The lights are on
What new ideas the game brings to the table and how well old ideas are presented.
How good a game looks, taking into account any flaws such as bad collision or pop-up.
Does the game’s music and sound effects get you involved or do they make you resolve to always play with the volume down?
Basically, the controller to human interface. The less you think about the hunk of plastic in your hands, the better the playability.
Flat out, just how fun the game is to play. The most important factor in rating a game.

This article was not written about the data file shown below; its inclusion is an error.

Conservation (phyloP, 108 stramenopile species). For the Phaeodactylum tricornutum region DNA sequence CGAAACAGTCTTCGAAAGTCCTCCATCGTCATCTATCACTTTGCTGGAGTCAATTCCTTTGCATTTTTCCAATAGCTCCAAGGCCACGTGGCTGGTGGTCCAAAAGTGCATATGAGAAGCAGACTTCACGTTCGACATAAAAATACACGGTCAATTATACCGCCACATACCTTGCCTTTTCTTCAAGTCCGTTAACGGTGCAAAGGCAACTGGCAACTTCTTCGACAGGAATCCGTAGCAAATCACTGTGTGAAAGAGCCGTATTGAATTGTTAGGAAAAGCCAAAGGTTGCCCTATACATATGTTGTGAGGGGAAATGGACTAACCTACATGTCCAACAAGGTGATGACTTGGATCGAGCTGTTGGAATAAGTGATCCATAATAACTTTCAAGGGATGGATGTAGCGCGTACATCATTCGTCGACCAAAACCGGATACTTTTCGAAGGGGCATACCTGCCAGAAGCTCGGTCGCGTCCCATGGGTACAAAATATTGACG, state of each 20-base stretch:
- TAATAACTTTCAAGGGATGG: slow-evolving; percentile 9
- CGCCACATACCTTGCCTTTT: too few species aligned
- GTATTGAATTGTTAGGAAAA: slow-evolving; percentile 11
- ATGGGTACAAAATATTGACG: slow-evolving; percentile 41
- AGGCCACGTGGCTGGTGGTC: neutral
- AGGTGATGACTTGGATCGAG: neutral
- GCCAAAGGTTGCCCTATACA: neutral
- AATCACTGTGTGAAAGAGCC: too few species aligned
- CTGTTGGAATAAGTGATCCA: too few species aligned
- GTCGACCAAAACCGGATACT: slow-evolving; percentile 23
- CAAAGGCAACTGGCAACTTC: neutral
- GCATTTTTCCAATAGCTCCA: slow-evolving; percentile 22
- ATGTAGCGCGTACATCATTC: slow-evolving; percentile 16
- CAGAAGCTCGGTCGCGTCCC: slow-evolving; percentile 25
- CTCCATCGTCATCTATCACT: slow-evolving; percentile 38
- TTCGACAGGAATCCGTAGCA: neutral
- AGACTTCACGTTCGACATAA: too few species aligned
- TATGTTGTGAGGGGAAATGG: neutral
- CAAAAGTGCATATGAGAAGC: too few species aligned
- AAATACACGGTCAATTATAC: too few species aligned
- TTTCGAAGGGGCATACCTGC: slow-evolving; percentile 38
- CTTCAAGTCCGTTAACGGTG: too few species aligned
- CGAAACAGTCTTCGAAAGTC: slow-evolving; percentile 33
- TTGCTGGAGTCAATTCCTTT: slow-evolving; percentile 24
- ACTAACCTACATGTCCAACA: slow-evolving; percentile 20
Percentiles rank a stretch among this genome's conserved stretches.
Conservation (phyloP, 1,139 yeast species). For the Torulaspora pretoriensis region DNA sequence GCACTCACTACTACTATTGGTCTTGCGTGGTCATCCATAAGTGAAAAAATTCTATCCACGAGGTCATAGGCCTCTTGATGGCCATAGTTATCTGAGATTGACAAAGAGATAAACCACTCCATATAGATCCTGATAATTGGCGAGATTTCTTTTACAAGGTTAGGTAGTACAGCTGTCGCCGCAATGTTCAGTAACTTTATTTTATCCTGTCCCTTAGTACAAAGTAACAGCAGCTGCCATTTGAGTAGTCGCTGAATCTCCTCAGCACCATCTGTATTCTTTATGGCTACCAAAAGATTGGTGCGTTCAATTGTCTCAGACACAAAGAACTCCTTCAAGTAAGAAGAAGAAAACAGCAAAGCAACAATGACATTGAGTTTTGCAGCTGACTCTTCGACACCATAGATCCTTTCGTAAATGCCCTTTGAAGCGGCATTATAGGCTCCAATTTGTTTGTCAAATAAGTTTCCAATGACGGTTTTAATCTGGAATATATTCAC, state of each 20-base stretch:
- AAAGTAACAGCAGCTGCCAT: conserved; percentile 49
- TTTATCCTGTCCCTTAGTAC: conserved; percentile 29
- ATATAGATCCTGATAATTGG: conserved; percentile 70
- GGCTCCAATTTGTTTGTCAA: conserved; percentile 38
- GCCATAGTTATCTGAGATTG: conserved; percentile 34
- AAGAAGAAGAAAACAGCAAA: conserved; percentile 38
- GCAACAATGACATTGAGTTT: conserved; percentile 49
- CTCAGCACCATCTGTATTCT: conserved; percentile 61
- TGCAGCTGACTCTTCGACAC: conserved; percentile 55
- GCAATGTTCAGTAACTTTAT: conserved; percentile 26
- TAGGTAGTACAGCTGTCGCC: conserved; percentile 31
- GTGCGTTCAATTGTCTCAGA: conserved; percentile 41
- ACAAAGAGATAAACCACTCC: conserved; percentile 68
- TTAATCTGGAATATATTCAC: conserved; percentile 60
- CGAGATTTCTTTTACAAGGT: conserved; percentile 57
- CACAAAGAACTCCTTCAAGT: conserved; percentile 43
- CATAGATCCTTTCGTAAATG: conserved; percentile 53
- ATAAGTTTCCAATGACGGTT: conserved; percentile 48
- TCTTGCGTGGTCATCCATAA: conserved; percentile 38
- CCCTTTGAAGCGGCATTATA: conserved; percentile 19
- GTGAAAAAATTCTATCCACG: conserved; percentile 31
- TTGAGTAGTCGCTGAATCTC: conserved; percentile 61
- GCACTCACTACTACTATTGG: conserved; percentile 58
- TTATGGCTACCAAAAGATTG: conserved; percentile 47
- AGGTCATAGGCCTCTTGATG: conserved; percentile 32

The video game adaptation of Michael Bay's money-grabbing train wreck doesn't include plot holes the size of the Milky Way, robots promenading as racial caricatures, or any form of leg humping. While avoiding the film's oil-soaked qualities, the game also lacks Bay's eye for jaw-dropping action. Whether you are playing through the Autobot or Decepticon campaign, the firefights are yawn-inducing affairs that have a chance to become comedic from malfunctioning AI (in a boss fight, Starscream flew directly into a pillar, where he sat motionless as I pulverized his inert form). Moreover, repetitive mission objectives do little to spur you forward. As lifeless as the single-player experience is, multiplayer pumps out satisfying robot mayhem. Each character plays like a different class, making for battles that demand teamwork and strategy. The game is more enjoyable than the movie, but only if you intend to put your skills to the test in the competitive arena.
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